US & World

Southern California Muslims angry over Israeli attacks

Several protests against Israel's attacks on Gaza took place in the Southland today. Area Muslim leaders described the situation as "barbaric." They also announced a campaign to raise money for humanitarian aid to the people of Gaza. KPCC's Frank Stoltze reports.

Frank Stoltze: For days, Hedab Tarifi tried to call her cousin in Gaza. Finally, the 48-year-old information tech manager from Arcadia got through.

Hedab Tarifi: She told me of the dire situation with kids screaming nonstop. The F-16s, they are shooting everywhere, so in spite of how cold it is with no electricity, no heating, they still have to keep the windows open because they're afraid that the windows might shatter and harm the children.

Stoltze: Southern California is home to more than 600,000 Muslims. Many have expressed outrage at Israel's attacks on Gaza. At a news conference at the Islamic Center just west of downtown Los Angeles, Edina Lekovic of the Muslim Public Affairs Council said the United States immediately should have used its influence to stop Israel.

Edina Lekovic: For the Bush administration to turn a blind eye is unconscionable. We expect our government to have more moral courage.

Stoltze: Israel has said its bombing is a response to Hamas' rocket attacks. The four-day Israeli campaign has killed more than 350 Palestinians. Many are said to be civilians. At least four Israelis have died in the latest conflict.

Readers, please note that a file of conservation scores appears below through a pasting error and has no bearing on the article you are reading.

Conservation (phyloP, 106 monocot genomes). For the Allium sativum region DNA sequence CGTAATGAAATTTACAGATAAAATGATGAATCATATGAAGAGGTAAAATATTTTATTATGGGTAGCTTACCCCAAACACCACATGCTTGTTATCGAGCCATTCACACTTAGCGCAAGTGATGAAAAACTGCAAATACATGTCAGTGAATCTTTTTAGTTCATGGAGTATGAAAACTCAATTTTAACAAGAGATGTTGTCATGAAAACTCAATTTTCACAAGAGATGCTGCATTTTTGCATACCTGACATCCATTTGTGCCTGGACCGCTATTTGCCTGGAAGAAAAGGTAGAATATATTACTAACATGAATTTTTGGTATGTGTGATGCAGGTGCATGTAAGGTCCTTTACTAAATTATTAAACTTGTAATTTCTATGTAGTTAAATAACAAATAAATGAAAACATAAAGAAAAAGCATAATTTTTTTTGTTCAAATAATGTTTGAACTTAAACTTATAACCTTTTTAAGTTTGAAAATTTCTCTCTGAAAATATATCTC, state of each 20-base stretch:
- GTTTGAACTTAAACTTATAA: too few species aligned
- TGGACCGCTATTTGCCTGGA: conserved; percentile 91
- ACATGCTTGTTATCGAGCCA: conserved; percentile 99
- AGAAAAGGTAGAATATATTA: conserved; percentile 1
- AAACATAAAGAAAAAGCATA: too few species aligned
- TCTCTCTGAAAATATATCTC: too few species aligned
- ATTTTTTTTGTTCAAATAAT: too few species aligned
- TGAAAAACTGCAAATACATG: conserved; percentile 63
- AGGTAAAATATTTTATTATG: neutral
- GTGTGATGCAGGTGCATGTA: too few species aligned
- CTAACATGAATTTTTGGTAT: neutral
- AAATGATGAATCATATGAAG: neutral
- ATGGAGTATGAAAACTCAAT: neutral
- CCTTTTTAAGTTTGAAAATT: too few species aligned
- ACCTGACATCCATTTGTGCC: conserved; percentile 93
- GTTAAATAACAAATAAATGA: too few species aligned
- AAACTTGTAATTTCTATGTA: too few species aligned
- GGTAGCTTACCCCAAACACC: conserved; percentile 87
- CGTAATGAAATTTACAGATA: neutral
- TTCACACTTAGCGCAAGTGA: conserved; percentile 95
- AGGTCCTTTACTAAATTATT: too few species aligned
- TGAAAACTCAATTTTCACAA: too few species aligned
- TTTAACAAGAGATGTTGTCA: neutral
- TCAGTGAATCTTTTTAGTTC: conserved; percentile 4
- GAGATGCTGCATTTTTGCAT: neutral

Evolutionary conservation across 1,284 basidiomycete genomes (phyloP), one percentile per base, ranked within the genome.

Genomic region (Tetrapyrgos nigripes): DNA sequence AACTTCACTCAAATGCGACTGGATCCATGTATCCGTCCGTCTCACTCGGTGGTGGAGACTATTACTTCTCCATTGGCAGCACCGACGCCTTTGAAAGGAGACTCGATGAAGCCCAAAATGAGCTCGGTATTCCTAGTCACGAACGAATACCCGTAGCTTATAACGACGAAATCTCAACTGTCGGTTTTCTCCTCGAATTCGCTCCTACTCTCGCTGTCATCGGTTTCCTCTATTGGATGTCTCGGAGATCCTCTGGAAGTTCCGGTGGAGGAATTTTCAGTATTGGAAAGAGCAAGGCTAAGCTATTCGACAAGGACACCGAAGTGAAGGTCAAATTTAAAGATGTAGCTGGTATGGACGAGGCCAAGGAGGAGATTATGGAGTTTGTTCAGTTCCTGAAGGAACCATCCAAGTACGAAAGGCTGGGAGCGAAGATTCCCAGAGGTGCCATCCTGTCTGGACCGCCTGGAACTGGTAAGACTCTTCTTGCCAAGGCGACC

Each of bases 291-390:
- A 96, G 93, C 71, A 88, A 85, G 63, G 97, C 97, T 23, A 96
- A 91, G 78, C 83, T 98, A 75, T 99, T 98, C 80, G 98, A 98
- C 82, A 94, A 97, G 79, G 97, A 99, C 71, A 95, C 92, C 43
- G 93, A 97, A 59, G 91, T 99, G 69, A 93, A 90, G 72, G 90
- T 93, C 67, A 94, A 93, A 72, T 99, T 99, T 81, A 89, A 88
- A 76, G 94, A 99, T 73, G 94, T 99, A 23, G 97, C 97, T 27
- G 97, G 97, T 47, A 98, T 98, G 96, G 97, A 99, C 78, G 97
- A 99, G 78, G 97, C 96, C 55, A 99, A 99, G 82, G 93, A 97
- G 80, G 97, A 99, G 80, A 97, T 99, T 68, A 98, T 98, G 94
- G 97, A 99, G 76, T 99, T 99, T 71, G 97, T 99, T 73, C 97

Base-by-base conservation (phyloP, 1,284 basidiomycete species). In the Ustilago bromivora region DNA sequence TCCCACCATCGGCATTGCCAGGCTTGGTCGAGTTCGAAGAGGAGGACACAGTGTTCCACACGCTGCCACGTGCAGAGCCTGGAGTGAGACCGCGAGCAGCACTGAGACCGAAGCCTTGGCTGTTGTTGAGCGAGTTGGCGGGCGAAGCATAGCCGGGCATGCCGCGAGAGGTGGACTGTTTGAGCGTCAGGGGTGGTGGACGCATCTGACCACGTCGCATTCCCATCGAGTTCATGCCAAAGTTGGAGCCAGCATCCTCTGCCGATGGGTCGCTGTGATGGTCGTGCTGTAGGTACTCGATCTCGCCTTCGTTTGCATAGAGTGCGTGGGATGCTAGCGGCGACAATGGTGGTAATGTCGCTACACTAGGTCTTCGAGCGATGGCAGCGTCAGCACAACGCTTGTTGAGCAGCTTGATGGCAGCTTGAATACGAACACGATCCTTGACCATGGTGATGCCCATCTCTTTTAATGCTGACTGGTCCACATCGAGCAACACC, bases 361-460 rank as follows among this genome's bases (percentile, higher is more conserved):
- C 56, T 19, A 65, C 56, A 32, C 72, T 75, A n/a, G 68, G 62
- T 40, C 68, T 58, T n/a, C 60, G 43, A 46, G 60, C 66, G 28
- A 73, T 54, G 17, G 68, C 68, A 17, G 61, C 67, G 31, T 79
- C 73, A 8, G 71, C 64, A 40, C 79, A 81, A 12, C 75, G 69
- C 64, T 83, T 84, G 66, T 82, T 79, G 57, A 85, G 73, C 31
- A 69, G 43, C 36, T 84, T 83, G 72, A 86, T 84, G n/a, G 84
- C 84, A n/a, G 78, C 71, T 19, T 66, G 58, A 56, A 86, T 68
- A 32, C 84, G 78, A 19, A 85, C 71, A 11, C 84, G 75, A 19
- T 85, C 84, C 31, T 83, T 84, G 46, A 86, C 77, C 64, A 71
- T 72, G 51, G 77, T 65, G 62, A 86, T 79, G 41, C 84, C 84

Muslim leaders announced a $3 million fundraising effort to provide humanitarian aid to the one-and-a-half million Palestinians who live in Gaza. Mostafa Mahboob is with the aid group Islamic Relief.

Mostafa Mahboob: The need is tremendous on the ground. As a humanitarian aid organization, we implore the human community, the citizens here in Southern California and across the U.S. to support the aid work that is going on. The people there are waiting for your help.

Stoltze: Muslim leaders also expressed frustration with the way news organizations and commentators have characterized the conflict. Hussam Ayloush heads the Council on American-Islamic Relations.

Hussam Ayloush: There is no debate that Israel's propaganda machine has succeed in misinforming the America public, and with it our U.S. media, in telling a false story, in telling a story of basically blaming the victim, the Palestinian victims who have been victimized by Israel.

Rabbi Steven Jacobs: While we may differ politically, we have a long relationship.

Stoltze: Rabbi Steven Jacobs has been working to build better relationships between Southern California Muslims and Jews. He worries that renewed fighting will hurt those efforts. Jacobs said Jews are angry and frustrated too, and he joined Muslim leaders in calling for an end to the violence from both sides.

Jacobs: The rockets must stop. Israel must stop. And there must be great leadership, particularly that comes from the incoming administration.

Stoltze: Muslims echoed the hope that the next American president will place priority on ending the decades-old conflict.